Sule explained that the ministry’s promotion of Indian traditional medicine broadly serves Modi’s Hindu nationalist political agenda. 

“The present government’s focus is showing that Indian ancient culture had everything with them, they had all kinds of advanced knowledge,” he said.

Sumaiya Shaikh, science editor at the fact-checking website AltNews, has been publishing detailed refutations of AYUSH misinformation for months, but has, so far, not received any official response from the ministry. 

She said she recognized the value of scientific study of Ayurvedic medicine, but emphasized the need for proper trials. 

“AYUSH believes that it has been proven to be effective for centuries so sincere trials are not needed, and it’s natural so there will be no side effects or toxicity. This assumption is false and dangerous,” she said via text message.

Shaikh, whose last name is common among Indian Muslims, says that her work has placed her on the receiving end of bigotry. Questioning AYUSH is seen by her detractors as “criticizing the ancient heritage and India in general. Because of my surname, it quickly becomes hating India rather than criticism,” she said. 

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Before you go, check out this video from a factory in Belarus, where thousands of workers have walked out in protest against the disputed re-election of President Alexander Lukashenko. Protesters have reported being brutally beaten as Belarusian riot police and prison guards crack down on dissenters. In the video, someone yells, “Whoever voted for Tsikhanouskaya, stand up.” You’ll see what happens next.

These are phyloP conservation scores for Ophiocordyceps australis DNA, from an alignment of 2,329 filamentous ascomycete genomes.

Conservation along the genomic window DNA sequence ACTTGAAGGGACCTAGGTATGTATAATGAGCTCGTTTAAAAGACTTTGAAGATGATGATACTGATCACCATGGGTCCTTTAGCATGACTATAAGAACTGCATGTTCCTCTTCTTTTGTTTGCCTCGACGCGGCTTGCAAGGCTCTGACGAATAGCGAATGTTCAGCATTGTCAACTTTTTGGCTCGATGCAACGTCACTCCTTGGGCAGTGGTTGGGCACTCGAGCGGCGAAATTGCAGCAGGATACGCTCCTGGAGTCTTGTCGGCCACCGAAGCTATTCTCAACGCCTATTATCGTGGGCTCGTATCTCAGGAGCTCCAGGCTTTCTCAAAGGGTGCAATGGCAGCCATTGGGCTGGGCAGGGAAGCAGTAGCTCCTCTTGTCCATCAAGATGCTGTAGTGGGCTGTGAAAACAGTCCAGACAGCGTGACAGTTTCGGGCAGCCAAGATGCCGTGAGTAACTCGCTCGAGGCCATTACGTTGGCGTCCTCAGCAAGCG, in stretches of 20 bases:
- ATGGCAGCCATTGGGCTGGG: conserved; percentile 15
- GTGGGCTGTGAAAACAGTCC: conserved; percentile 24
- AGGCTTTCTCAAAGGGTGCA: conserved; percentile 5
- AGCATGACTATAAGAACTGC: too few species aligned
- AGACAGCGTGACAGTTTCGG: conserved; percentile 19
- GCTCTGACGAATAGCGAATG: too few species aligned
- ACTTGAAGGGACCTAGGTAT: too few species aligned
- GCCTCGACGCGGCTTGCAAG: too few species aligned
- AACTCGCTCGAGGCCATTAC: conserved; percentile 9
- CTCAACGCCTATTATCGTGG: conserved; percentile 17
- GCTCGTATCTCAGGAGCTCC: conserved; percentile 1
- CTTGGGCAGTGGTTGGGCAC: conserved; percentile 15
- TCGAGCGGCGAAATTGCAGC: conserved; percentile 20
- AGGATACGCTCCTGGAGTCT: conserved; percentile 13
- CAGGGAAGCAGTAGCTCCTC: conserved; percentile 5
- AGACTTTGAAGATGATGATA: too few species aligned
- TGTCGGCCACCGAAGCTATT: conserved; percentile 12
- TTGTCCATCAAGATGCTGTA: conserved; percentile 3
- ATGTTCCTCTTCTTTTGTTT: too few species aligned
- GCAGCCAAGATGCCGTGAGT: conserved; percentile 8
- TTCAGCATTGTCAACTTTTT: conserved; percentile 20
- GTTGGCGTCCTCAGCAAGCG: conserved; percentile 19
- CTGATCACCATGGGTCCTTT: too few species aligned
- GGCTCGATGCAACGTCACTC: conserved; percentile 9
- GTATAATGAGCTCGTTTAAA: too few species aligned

Hungry for more?

  • In Egypt, Mat Nashed reports that the government’s vague new cybercrime law has put female TikTok influencers in its crosshairs
  • Covid-19 vaccine aside, how is the pandemic affecting other, equally vital immunization programs? I spoke to health advocates in Kenya to find out more about how their HPV vaccine rollout has been affected by school closures.  

As always, many thanks to all of you who are sending tips, questions and feedback. We want to hear from you, so please hit reply anytime to tell us how we can make the Infodemic more suited to your needs. 

Thanks for reading and see you on Monday. 

Isobel Cockerell 

Tracking the war on science around the world